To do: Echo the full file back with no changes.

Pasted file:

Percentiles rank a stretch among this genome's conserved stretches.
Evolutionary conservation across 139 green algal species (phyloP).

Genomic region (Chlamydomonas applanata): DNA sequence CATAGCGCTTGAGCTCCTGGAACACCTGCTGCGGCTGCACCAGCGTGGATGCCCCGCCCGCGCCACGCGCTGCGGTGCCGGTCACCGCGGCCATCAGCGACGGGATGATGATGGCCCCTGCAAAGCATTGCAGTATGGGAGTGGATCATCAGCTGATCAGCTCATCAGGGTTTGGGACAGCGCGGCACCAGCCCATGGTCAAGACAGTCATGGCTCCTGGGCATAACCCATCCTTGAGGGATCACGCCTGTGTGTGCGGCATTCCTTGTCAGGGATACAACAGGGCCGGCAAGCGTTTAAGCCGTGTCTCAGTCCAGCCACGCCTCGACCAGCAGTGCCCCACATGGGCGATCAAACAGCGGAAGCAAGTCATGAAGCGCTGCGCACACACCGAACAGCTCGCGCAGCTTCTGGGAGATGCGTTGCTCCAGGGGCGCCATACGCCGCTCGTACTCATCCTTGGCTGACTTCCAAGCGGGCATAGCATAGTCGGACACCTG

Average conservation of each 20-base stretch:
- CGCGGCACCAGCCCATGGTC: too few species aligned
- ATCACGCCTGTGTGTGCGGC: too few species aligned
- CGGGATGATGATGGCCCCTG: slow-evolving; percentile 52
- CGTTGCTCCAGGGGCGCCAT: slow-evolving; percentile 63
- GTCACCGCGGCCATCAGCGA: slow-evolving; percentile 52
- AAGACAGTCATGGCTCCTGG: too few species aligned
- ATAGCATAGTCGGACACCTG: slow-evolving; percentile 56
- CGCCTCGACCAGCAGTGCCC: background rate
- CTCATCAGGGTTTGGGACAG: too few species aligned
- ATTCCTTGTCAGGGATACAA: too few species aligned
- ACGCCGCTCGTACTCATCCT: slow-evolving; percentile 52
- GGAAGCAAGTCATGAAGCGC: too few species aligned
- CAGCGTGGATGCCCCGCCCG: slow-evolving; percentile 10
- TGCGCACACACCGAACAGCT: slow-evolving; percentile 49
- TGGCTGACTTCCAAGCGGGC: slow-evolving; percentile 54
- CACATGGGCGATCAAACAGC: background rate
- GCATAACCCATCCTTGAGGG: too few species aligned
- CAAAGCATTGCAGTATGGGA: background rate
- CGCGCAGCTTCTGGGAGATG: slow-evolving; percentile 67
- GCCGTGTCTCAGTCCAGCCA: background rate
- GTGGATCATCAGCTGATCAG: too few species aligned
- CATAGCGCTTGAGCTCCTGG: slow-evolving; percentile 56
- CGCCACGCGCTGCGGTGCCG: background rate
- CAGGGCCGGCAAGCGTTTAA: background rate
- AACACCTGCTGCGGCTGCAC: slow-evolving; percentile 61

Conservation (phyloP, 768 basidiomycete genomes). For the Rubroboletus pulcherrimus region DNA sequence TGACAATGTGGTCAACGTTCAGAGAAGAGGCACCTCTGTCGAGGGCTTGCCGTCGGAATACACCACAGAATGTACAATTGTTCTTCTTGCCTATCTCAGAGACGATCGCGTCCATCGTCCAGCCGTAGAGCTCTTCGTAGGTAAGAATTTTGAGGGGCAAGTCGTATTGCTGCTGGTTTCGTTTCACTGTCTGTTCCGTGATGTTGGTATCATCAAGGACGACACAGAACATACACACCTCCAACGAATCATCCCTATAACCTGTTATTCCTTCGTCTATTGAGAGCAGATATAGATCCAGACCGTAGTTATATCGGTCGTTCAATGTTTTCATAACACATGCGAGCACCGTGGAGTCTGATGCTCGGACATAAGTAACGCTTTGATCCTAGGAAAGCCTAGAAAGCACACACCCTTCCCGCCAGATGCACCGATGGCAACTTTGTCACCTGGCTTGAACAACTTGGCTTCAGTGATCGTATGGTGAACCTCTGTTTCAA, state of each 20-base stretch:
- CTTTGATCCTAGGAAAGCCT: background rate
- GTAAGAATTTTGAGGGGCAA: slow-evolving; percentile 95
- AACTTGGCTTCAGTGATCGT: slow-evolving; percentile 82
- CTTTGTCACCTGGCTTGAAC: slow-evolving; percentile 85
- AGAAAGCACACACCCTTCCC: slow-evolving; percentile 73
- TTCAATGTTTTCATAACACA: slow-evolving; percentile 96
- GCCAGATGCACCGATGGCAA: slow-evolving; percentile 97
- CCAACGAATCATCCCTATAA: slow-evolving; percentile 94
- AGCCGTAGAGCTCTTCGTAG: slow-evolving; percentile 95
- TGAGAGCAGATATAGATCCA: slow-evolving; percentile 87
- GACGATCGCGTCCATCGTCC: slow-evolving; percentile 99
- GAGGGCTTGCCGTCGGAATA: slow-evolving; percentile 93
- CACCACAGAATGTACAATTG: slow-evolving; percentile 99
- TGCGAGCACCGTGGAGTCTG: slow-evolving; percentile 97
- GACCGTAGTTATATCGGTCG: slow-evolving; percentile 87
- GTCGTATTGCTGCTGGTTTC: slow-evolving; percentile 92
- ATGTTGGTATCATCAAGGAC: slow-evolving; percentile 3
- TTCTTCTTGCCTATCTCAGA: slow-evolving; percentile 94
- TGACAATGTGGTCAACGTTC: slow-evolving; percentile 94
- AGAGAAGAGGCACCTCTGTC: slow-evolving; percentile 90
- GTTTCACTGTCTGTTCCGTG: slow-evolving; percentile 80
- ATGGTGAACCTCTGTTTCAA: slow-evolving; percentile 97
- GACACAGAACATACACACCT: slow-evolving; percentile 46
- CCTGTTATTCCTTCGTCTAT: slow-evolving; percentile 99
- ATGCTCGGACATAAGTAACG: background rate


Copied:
Percentiles rank a stretch among this genome's conserved stretches.
Evolutionary conservation across 139 green algal species (phyloP).

Genomic region (Chlamydomonas applanata): DNA sequence CATAGCGCTTGAGCTCCTGGAACACCTGCTGCGGCTGCACCAGCGTGGATGCCCCGCCCGCGCCACGCGCTGCGGTGCCGGTCACCGCGGCCATCAGCGACGGGATGATGATGGCCCCTGCAAAGCATTGCAGTATGGGAGTGGATCATCAGCTGATCAGCTCATCAGGGTTTGGGACAGCGCGGCACCAGCCCATGGTCAAGACAGTCATGGCTCCTGGGCATAACCCATCCTTGAGGGATCACGCCTGTGTGTGCGGCATTCCTTGTCAGGGATACAACAGGGCCGGCAAGCGTTTAAGCCGTGTCTCAGTCCAGCCACGCCTCGACCAGCAGTGCCCCACATGGGCGATCAAACAGCGGAAGCAAGTCATGAAGCGCTGCGCACACACCGAACAGCTCGCGCAGCTTCTGGGAGATGCGTTGCTCCAGGGGCGCCATACGCCGCTCGTACTCATCCTTGGCTGACTTCCAAGCGGGCATAGCATAGTCGGACACCTG

Average conservation of each 20-base stretch:
- CGCGGCACCAGCCCATGGTC: too few species aligned
- ATCACGCCTGTGTGTGCGGC: too few species aligned
- CGGGATGATGATGGCCCCTG: slow-evolving; percentile 52
- CGTTGCTCCAGGGGCGCCAT: slow-evolving; percentile 63
- GTCACCGCGGCCATCAGCGA: slow-evolving; percentile 52
- AAGACAGTCATGGCTCCTGG: too few species aligned
- ATAGCATAGTCGGACACCTG: slow-evolving; percentile 56
- CGCCTCGACCAGCAGTGCCC: background rate
- CTCATCAGGGTTTGGGACAG: too few species aligned
- ATTCCTTGTCAGGGATACAA: too few species aligned
- ACGCCGCTCGTACTCATCCT: slow-evolving; percentile 52
- GGAAGCAAGTCATGAAGCGC: too few species aligned
- CAGCGTGGATGCCCCGCCCG: slow-evolving; percentile 10
- TGCGCACACACCGAACAGCT: slow-evolving; percentile 49
- TGGCTGACTTCCAAGCGGGC: slow-evolving; percentile 54
- CACATGGGCGATCAAACAGC: background rate
- GCATAACCCATCCTTGAGGG: too few species aligned
- CAAAGCATTGCAGTATGGGA: background rate
- CGCGCAGCTTCTGGGAGATG: slow-evolving; percentile 67
- GCCGTGTCTCAGTCCAGCCA: background rate
- GTGGATCATCAGCTGATCAG: too few species aligned
- CATAGCGCTTGAGCTCCTGG: slow-evolving; percentile 56
- CGCCACGCGCTGCGGTGCCG: background rate
- CAGGGCCGGCAAGCGTTTAA: background rate
- AACACCTGCTGCGGCTGCAC: slow-evolving; percentile 61

Conservation (phyloP, 768 basidiomycete genomes). For the Rubroboletus pulcherrimus region DNA sequence TGACAATGTGGTCAACGTTCAGAGAAGAGGCACCTCTGTCGAGGGCTTGCCGTCGGAATACACCACAGAATGTACAATTGTTCTTCTTGCCTATCTCAGAGACGATCGCGTCCATCGTCCAGCCGTAGAGCTCTTCGTAGGTAAGAATTTTGAGGGGCAAGTCGTATTGCTGCTGGTTTCGTTTCACTGTCTGTTCCGTGATGTTGGTATCATCAAGGACGACACAGAACATACACACCTCCAACGAATCATCCCTATAACCTGTTATTCCTTCGTCTATTGAGAGCAGATATAGATCCAGACCGTAGTTATATCGGTCGTTCAATGTTTTCATAACACATGCGAGCACCGTGGAGTCTGATGCTCGGACATAAGTAACGCTTTGATCCTAGGAAAGCCTAGAAAGCACACACCCTTCCCGCCAGATGCACCGATGGCAACTTTGTCACCTGGCTTGAACAACTTGGCTTCAGTGATCGTATGGTGAACCTCTGTTTCAA, state of each 20-base stretch:
- CTTTGATCCTAGGAAAGCCT: background rate
- GTAAGAATTTTGAGGGGCAA: slow-evolving; percentile 95
- AACTTGGCTTCAGTGATCGT: slow-evolving; percentile 82
- CTTTGTCACCTGGCTTGAAC: slow-evolving; percentile 85
- AGAAAGCACACACCCTTCCC: slow-evolving; percentile 73
- TTCAATGTTTTCATAACACA: slow-evolving; percentile 96
- GCCAGATGCACCGATGGCAA: slow-evolving; percentile 97
- CCAACGAATCATCCCTATAA: slow-evolving; percentile 94
- AGCCGTAGAGCTCTTCGTAG: slow-evolving; percentile 95
- TGAGAGCAGATATAGATCCA: slow-evolving; percentile 87
- GACGATCGCGTCCATCGTCC: slow-evolving; percentile 99
- GAGGGCTTGCCGTCGGAATA: slow-evolving; percentile 93
- CACCACAGAATGTACAATTG: slow-evolving; percentile 99
- TGCGAGCACCGTGGAGTCTG: slow-evolving; percentile 97
- GACCGTAGTTATATCGGTCG: slow-evolving; percentile 87
- GTCGTATTGCTGCTGGTTTC: slow-evolving; percentile 92
- ATGTTGGTATCATCAAGGAC: slow-evolving; percentile 3
- TTCTTCTTGCCTATCTCAGA: slow-evolving; percentile 94
- TGACAATGTGGTCAACGTTC: slow-evolving; percentile 94
- AGAGAAGAGGCACCTCTGTC: slow-evolving; percentile 90
- GTTTCACTGTCTGTTCCGTG: slow-evolving; percentile 80
- ATGGTGAACCTCTGTTTCAA: slow-evolving; percentile 97
- GACACAGAACATACACACCT: slow-evolving; percentile 46
- CCTGTTATTCCTTCGTCTAT: slow-evolving; percentile 99
- ATGCTCGGACATAAGTAACG: background rate